Even as a new subvariant generates a new wave of infections, many countries have decided to live with the coronavirus. China, on the other hand, is a notable exception. China uses “snap” lockdowns to stop COVID-19 from spreading within its borders. Furthermore, the policy is looming over the global economy and financial markets; it is adding uncertainty as investors try to assess the effects of the Ukraine conflict and rising inflation.
As part of the major testing, approximately 11 million inhabitants in Shanghai’s eastern half will be prohibited from leaving their homes for four days beginning Monday. Beginning Friday, the staggered lockdown will be extended to the other half of the city; it has around 14 million people.
The news caused a dramatic drop in global crude prices, as traders bet that the limitations would lower demand from a major consumer. Daily, China imports roughly 11 million barrels of oil.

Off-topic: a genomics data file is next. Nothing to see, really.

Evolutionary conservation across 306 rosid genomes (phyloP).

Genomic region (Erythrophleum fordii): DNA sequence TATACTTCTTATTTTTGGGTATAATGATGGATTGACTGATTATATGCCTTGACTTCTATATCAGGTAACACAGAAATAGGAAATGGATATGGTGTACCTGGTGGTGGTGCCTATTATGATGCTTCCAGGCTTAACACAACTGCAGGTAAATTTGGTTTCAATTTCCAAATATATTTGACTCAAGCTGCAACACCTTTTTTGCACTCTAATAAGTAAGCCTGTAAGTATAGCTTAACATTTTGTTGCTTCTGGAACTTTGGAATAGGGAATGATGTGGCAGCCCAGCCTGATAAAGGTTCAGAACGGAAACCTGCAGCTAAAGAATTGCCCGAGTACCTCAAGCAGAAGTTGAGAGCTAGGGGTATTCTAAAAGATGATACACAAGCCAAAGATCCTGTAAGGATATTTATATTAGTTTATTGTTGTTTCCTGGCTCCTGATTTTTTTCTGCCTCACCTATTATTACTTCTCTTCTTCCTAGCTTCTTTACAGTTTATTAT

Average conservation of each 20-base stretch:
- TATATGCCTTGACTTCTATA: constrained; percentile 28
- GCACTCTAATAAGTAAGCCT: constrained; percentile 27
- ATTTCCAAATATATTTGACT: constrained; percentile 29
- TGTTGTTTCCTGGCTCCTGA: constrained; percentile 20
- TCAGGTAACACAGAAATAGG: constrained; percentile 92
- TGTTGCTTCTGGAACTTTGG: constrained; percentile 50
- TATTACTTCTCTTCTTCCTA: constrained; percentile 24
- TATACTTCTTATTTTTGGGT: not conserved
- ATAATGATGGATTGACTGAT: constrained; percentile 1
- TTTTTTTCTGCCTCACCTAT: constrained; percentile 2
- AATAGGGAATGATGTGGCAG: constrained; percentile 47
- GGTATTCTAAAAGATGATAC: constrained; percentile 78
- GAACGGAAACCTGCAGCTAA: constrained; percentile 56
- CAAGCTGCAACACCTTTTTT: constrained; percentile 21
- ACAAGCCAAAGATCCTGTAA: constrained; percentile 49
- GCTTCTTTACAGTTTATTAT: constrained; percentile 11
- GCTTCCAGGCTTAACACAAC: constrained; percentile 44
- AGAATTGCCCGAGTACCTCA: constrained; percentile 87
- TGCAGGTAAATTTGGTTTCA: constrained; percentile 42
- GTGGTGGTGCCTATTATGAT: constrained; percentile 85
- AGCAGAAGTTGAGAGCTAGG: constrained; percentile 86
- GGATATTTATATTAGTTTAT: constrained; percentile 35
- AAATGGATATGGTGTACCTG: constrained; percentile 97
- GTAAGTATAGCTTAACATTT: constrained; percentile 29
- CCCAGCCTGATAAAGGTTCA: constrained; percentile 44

Outlook on The Chinese Economy
Stocks, on the other hand, are holding their footing. On Monday, the Shanghai Composite Index finished nearly 0.1 percent higher. Hence, The Shanghai Stock Exchange stayed operational and said it would provide online services to companies interested in listing shares.
Shanghai’s lockdown is significant not only because of its size but also because of its extensive financial and commercial ties. According to Larry Hu of Macquarie Capital, Shanghai accounts for around 4% of China’s economic production.
The shutdown and uncertainty about what Beijing would do next in its ferocious war against the virus pose a threat to China’s 5.5 percent economic growth objective, which is already the lowest in three decades. “Because lockdown is effective, China should be able to contain the virus in the next few weeks,” Hu said.
The bond market is becoming more volatile as investors bet that the Federal Reserve will need to be more forceful at its next meetings to rein in surging inflation.
Moreover, on Monday, yields on five-year US Treasury notes, which move in the opposite direction of prices, surpassed those on 30-year bonds.